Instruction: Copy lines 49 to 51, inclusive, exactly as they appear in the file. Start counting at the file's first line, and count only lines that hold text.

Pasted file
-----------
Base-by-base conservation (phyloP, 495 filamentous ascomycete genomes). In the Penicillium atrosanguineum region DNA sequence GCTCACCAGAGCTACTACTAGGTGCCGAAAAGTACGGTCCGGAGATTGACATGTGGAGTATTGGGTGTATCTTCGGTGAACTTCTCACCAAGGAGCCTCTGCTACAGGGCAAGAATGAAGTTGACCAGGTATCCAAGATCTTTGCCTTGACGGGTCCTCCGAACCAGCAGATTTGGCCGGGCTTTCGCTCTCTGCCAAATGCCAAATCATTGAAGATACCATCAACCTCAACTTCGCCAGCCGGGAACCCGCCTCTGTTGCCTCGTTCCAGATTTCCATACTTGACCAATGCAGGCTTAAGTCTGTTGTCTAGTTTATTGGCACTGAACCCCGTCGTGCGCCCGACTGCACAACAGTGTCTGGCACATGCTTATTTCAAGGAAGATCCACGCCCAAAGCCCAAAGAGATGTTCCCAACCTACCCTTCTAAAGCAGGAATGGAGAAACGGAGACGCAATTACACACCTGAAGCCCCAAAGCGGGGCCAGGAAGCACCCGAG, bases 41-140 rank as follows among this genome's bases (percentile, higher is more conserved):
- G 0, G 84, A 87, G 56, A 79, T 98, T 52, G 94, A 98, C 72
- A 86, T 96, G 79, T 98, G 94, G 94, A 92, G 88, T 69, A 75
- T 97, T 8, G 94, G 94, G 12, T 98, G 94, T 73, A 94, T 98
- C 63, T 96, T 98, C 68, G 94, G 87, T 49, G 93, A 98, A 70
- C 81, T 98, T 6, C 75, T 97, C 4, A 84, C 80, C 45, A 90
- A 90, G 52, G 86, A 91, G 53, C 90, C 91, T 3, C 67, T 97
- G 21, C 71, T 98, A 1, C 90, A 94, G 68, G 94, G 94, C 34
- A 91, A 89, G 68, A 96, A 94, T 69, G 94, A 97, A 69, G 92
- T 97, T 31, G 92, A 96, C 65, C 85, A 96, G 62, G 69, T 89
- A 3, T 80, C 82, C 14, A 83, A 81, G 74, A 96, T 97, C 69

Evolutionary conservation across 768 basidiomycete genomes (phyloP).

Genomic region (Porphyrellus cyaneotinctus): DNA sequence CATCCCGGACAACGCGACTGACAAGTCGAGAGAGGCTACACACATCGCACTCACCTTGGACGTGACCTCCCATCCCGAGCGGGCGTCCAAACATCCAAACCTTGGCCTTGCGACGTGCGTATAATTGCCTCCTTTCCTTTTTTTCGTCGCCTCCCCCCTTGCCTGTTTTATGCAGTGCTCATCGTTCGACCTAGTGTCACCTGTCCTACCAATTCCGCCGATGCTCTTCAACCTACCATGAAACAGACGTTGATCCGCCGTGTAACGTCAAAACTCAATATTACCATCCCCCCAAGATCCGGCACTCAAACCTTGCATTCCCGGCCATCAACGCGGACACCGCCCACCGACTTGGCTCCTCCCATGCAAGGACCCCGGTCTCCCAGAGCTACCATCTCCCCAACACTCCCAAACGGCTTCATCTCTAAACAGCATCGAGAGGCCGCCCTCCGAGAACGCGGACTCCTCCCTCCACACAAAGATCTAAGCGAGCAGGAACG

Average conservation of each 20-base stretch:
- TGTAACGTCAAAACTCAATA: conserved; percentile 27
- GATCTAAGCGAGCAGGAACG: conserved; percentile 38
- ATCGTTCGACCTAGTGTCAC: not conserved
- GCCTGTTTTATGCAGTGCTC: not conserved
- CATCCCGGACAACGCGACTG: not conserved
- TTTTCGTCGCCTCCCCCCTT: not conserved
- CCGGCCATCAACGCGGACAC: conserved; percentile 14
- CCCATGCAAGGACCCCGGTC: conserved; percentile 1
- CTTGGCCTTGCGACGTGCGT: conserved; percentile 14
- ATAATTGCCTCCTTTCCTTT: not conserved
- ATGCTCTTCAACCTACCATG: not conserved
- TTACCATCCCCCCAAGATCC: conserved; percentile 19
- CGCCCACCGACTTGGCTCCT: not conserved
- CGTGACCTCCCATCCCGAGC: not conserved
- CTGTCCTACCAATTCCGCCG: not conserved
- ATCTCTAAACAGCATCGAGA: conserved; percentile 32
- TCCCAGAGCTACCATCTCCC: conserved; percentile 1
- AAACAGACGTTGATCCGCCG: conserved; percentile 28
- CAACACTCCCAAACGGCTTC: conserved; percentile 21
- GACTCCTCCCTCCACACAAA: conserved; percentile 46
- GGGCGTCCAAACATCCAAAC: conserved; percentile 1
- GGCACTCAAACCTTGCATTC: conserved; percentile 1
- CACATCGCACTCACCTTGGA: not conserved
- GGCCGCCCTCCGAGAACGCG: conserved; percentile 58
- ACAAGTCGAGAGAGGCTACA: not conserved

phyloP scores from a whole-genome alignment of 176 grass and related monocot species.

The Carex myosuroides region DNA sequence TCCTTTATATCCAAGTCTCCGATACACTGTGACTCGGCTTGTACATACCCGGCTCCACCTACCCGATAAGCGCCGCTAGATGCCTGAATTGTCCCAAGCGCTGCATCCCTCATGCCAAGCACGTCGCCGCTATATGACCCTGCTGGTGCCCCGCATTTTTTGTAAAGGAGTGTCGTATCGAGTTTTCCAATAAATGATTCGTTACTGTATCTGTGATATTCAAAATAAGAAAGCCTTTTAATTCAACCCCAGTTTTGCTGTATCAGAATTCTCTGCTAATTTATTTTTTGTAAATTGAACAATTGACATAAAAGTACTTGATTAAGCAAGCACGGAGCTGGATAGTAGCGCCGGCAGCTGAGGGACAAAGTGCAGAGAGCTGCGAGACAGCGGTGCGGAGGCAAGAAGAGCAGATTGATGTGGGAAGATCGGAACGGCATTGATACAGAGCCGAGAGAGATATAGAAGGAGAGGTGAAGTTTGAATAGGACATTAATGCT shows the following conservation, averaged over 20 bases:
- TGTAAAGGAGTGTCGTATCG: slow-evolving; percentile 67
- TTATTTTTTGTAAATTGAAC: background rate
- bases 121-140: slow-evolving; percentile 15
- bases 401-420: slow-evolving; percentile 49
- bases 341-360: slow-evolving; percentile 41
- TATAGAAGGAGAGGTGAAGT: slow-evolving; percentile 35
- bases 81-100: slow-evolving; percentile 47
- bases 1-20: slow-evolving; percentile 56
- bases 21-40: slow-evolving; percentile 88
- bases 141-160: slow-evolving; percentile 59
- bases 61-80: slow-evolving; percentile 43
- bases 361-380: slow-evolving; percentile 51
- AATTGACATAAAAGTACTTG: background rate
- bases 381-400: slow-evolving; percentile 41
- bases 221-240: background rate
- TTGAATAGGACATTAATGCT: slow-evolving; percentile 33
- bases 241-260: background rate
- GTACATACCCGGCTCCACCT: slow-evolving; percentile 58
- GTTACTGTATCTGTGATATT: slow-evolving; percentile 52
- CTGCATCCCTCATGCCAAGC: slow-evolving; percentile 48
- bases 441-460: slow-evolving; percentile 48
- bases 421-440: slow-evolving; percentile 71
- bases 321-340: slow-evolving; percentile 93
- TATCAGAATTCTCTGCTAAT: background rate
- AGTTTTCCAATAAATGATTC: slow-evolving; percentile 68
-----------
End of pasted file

- bases 1-20: slow-evolving; percentile 56
- bases 21-40: slow-evolving; percentile 88
- bases 141-160: slow-evolving; percentile 59